Srinagar, May 29 (IANS) The reported attack on Hizbul Mujahideen chief Syed Salahuddin in Islamabad on May 25 could have far reaching consequences on what has been called ‘homegrown’ militancy in Kashmir.
A senior leader of the hardline Jamaat-e-Islami (JeM) in Kashmir, Salahuddin is believed by many locals to have opted for the separatist armed struggle after he was defeated in the assembly elections in 1987.
Those elections are widely believed to have been rigged and most of the youth supporting Salahuddin in the 1987 elections ultimately joined militancy.
The HAJY (Hamid, Ashfaq, Javaid and Yasin) group that started militancy in Kashmir as early as 1988 after obtaining arms from Pakistan included election agents of Salahuddin from Amira Kadal constituency in Srinagar.
Salahuddin was seen not only as the prime motivator of the youth for ‘Jehad’, but also somebody who had faulted by participating in an electoral process that turned out to be a sham.
To keep up the facade of an ‘indigenous struggle’ against Indian rule, Salahuddin was made the chief of the Muzaffarabad based United Jehad Council (UJC), a conglomerate of all militant groups who were pushed into J&K from the Pakistan side of the border.
Most local commanders other than those who initially started militancy belonged to Kashmiri families who had a ‘Jamaati background’ as the intelligence agencies referred to such families.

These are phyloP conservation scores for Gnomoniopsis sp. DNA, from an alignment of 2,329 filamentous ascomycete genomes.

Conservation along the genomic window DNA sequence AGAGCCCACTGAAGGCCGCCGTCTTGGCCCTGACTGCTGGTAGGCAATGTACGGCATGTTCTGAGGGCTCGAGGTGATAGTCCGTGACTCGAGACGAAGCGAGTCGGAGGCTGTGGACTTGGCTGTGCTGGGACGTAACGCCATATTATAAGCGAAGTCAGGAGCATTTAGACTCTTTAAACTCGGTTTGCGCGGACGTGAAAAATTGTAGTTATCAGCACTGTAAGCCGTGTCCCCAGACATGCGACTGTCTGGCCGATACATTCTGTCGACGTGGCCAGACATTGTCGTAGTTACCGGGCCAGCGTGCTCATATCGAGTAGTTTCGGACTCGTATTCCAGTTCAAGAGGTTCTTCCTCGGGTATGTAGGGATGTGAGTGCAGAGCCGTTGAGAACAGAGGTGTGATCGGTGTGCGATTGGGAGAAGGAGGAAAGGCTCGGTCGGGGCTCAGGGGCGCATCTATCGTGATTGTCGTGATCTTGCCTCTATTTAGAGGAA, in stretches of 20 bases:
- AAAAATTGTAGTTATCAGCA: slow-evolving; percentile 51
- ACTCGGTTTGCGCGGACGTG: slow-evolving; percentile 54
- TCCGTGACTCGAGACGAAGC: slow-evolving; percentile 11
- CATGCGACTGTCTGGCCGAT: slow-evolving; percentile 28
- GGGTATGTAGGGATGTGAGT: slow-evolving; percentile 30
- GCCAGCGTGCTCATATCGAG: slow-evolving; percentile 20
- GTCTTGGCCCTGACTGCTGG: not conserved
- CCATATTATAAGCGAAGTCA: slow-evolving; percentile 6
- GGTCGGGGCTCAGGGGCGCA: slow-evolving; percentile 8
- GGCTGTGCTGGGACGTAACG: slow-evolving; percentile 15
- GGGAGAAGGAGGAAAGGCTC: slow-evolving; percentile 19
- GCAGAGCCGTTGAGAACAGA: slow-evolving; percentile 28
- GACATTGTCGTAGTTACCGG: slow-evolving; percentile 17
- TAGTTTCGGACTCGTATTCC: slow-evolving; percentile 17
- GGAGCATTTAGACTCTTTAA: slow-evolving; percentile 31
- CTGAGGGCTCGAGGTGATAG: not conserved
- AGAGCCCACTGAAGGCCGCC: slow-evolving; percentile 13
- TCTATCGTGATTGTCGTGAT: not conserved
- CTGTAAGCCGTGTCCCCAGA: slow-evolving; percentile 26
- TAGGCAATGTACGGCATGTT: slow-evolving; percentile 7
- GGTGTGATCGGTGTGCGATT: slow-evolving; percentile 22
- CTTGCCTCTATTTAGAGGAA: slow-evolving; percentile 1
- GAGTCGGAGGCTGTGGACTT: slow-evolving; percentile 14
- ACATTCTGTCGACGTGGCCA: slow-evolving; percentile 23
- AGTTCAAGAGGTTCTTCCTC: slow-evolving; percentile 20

The fountainhead of the so-called homegrown militancy, Syed Salahuddin was given wide coverage in the Pakistani media.
He was projected as the champion of Kashmir’s desire to secede from India and any international delegation visiting Pakistan-administered Kashmir would first interact with Salahuddin.
This remained the separatist protocol till foreign terrorists were pushed in to revive what was seen as the dying militancy in Kashmir.
Instead of being controlled by the local militant commanders, the foreign terrorists were instructed by their masters to take charge of such groups in order to inflict maximum damage on the security forces.
It is also reported that Salahuddin had objected to this change of strategy, but his bosses had told him to toe their line.
Reports said the Hizbul was slowly sidelined by not providing them weapons and other strategic support.
Intelligence agencies believe the trend of weapon snatching in Kashmir largely owes itself to the shortage of weapons among the local Hizbul militants.
The reports of the attack on Salahuddin, who was once the darling of the ISI, would definitely act as a dampener for those local youth who believed that the ISI was simply supporting an indigenous armed struggle in Kashmir.
This rethinking is most likely to affect the commitment of the large number of families with a ‘Jamaati background’ in Kashmir.
For such families, Salahuddin has suddenly become a protected prisoner rather than the supreme commander of the Hizbul who till the other day believed that he pulled all the underground strings in Kashmir.